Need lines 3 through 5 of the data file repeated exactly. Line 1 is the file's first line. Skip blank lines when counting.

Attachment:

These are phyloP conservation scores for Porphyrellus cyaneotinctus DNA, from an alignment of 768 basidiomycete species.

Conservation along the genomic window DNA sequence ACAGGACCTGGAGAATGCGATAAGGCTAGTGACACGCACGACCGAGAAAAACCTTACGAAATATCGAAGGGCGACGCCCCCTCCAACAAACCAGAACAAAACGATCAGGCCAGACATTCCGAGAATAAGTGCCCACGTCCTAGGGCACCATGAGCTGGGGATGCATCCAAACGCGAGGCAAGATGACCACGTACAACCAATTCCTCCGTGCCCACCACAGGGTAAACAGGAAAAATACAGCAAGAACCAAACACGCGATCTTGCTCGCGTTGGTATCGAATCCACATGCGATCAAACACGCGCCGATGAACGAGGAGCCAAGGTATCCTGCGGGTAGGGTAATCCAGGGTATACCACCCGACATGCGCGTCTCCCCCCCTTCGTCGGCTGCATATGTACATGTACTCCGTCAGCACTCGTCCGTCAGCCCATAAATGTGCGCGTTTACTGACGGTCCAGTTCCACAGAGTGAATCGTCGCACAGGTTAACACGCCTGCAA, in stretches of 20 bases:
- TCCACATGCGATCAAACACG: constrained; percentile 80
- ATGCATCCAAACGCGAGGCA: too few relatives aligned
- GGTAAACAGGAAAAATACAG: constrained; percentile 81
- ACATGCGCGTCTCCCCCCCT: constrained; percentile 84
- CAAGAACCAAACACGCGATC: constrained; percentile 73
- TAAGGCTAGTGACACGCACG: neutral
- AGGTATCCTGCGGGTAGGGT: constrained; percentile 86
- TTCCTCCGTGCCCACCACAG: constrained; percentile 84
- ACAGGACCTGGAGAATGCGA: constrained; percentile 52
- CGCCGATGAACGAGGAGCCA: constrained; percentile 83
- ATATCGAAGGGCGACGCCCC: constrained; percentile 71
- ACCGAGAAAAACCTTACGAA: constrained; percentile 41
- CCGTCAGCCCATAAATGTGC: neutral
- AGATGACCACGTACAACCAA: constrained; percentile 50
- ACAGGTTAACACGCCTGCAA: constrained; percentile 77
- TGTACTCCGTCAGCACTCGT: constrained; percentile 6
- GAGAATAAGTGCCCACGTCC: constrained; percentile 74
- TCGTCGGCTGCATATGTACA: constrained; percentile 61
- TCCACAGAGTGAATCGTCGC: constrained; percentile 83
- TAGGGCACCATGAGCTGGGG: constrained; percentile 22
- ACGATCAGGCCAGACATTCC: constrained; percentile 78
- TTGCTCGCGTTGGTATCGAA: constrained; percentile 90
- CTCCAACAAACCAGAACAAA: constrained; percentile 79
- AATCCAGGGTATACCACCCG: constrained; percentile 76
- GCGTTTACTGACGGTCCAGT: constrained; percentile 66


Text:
- TCCACATGCGATCAAACACG: constrained; percentile 80
- ATGCATCCAAACGCGAGGCA: too few relatives aligned
- GGTAAACAGGAAAAATACAG: constrained; percentile 81